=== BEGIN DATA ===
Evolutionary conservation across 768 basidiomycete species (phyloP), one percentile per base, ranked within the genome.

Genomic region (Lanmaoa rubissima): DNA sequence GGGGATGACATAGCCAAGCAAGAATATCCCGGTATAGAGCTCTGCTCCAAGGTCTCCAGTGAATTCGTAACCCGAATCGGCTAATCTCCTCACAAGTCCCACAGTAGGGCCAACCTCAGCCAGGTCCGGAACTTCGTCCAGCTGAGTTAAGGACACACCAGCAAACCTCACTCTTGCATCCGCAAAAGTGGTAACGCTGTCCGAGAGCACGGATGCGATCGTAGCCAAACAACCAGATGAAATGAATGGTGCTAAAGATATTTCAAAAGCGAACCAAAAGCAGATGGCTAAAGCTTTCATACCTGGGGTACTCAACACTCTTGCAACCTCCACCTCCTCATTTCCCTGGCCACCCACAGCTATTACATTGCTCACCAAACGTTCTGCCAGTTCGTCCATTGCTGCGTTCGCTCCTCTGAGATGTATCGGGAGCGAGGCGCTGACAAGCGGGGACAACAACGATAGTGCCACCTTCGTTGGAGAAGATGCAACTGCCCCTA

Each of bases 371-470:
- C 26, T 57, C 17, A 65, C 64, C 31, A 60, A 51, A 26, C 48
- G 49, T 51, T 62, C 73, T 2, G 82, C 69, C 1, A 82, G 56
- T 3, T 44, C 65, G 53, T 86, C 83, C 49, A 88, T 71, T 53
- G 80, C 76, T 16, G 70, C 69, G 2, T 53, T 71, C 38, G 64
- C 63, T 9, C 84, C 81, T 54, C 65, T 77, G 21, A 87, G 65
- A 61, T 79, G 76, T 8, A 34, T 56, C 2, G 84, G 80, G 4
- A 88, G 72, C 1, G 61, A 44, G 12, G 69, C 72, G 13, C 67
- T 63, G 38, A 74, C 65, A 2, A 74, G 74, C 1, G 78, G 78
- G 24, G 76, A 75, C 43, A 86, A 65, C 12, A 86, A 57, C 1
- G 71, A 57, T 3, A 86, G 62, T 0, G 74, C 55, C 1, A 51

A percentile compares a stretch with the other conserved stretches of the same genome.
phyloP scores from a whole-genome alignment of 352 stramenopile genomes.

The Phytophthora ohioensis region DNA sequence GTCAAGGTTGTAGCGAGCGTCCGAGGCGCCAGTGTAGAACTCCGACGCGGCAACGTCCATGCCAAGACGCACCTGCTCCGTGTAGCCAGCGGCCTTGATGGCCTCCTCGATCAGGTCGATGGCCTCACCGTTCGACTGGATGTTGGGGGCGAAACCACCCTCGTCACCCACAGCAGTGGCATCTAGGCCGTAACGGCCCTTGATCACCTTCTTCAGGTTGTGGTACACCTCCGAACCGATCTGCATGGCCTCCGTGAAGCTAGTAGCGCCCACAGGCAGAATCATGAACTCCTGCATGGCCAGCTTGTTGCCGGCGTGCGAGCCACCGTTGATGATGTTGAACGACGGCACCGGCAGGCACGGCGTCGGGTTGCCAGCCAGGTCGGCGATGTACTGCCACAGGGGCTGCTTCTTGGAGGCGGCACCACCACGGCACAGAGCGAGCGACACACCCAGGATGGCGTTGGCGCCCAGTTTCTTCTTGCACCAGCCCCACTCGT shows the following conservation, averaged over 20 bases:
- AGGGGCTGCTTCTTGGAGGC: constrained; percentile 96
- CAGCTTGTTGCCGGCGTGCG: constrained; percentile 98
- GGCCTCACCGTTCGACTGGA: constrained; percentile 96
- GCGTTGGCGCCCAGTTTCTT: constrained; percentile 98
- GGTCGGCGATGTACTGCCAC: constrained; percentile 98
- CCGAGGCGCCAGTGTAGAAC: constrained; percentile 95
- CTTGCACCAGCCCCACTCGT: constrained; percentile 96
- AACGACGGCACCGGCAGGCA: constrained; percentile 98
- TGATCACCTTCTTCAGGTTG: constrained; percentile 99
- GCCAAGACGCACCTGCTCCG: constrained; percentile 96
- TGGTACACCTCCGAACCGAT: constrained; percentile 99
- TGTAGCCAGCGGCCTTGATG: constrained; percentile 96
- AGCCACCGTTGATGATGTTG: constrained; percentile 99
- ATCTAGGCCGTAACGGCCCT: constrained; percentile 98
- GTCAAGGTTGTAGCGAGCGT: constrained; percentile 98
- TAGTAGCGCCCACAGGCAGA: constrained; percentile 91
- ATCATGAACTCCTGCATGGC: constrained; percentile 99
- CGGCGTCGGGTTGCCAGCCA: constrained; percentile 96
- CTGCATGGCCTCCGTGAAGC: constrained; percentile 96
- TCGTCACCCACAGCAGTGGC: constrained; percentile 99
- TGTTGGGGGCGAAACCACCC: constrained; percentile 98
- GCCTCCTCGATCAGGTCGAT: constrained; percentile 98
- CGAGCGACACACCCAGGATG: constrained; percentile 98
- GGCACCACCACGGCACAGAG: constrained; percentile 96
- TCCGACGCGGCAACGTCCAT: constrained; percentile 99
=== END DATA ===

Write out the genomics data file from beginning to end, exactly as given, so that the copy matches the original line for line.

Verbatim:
Evolutionary conservation across 768 basidiomycete species (phyloP), one percentile per base, ranked within the genome.

Genomic region (Lanmaoa rubissima): DNA sequence GGGGATGACATAGCCAAGCAAGAATATCCCGGTATAGAGCTCTGCTCCAAGGTCTCCAGTGAATTCGTAACCCGAATCGGCTAATCTCCTCACAAGTCCCACAGTAGGGCCAACCTCAGCCAGGTCCGGAACTTCGTCCAGCTGAGTTAAGGACACACCAGCAAACCTCACTCTTGCATCCGCAAAAGTGGTAACGCTGTCCGAGAGCACGGATGCGATCGTAGCCAAACAACCAGATGAAATGAATGGTGCTAAAGATATTTCAAAAGCGAACCAAAAGCAGATGGCTAAAGCTTTCATACCTGGGGTACTCAACACTCTTGCAACCTCCACCTCCTCATTTCCCTGGCCACCCACAGCTATTACATTGCTCACCAAACGTTCTGCCAGTTCGTCCATTGCTGCGTTCGCTCCTCTGAGATGTATCGGGAGCGAGGCGCTGACAAGCGGGGACAACAACGATAGTGCCACCTTCGTTGGAGAAGATGCAACTGCCCCTA

Each of bases 371-470:
- C 26, T 57, C 17, A 65, C 64, C 31, A 60, A 51, A 26, C 48
- G 49, T 51, T 62, C 73, T 2, G 82, C 69, C 1, A 82, G 56
- T 3, T 44, C 65, G 53, T 86, C 83, C 49, A 88, T 71, T 53
- G 80, C 76, T 16, G 70, C 69, G 2, T 53, T 71, C 38, G 64
- C 63, T 9, C 84, C 81, T 54, C 65, T 77, G 21, A 87, G 65
- A 61, T 79, G 76, T 8, A 34, T 56, C 2, G 84, G 80, G 4
- A 88, G 72, C 1, G 61, A 44, G 12, G 69, C 72, G 13, C 67
- T 63, G 38, A 74, C 65, A 2, A 74, G 74, C 1, G 78, G 78
- G 24, G 76, A 75, C 43, A 86, A 65, C 12, A 86, A 57, C 1
- G 71, A 57, T 3, A 86, G 62, T 0, G 74, C 55, C 1, A 51

A percentile compares a stretch with the other conserved stretches of the same genome.
phyloP scores from a whole-genome alignment of 352 stramenopile genomes.

The Phytophthora ohioensis region DNA sequence GTCAAGGTTGTAGCGAGCGTCCGAGGCGCCAGTGTAGAACTCCGACGCGGCAACGTCCATGCCAAGACGCACCTGCTCCGTGTAGCCAGCGGCCTTGATGGCCTCCTCGATCAGGTCGATGGCCTCACCGTTCGACTGGATGTTGGGGGCGAAACCACCCTCGTCACCCACAGCAGTGGCATCTAGGCCGTAACGGCCCTTGATCACCTTCTTCAGGTTGTGGTACACCTCCGAACCGATCTGCATGGCCTCCGTGAAGCTAGTAGCGCCCACAGGCAGAATCATGAACTCCTGCATGGCCAGCTTGTTGCCGGCGTGCGAGCCACCGTTGATGATGTTGAACGACGGCACCGGCAGGCACGGCGTCGGGTTGCCAGCCAGGTCGGCGATGTACTGCCACAGGGGCTGCTTCTTGGAGGCGGCACCACCACGGCACAGAGCGAGCGACACACCCAGGATGGCGTTGGCGCCCAGTTTCTTCTTGCACCAGCCCCACTCGT shows the following conservation, averaged over 20 bases:
- AGGGGCTGCTTCTTGGAGGC: constrained; percentile 96
- CAGCTTGTTGCCGGCGTGCG: constrained; percentile 98
- GGCCTCACCGTTCGACTGGA: constrained; percentile 96
- GCGTTGGCGCCCAGTTTCTT: constrained; percentile 98
- GGTCGGCGATGTACTGCCAC: constrained; percentile 98
- CCGAGGCGCCAGTGTAGAAC: constrained; percentile 95
- CTTGCACCAGCCCCACTCGT: constrained; percentile 96
- AACGACGGCACCGGCAGGCA: constrained; percentile 98
- TGATCACCTTCTTCAGGTTG: constrained; percentile 99
- GCCAAGACGCACCTGCTCCG: constrained; percentile 96
- TGGTACACCTCCGAACCGAT: constrained; percentile 99
- TGTAGCCAGCGGCCTTGATG: constrained; percentile 96
- AGCCACCGTTGATGATGTTG: constrained; percentile 99
- ATCTAGGCCGTAACGGCCCT: constrained; percentile 98
- GTCAAGGTTGTAGCGAGCGT: constrained; percentile 98
- TAGTAGCGCCCACAGGCAGA: constrained; percentile 91
- ATCATGAACTCCTGCATGGC: constrained; percentile 99
- CGGCGTCGGGTTGCCAGCCA: constrained; percentile 96
- CTGCATGGCCTCCGTGAAGC: constrained; percentile 96
- TCGTCACCCACAGCAGTGGC: constrained; percentile 99
- TGTTGGGGGCGAAACCACCC: constrained; percentile 98
- GCCTCCTCGATCAGGTCGAT: constrained; percentile 98
- CGAGCGACACACCCAGGATG: constrained; percentile 98
- GGCACCACCACGGCACAGAG: constrained; percentile 96
- TCCGACGCGGCAACGTCCAT: constrained; percentile 99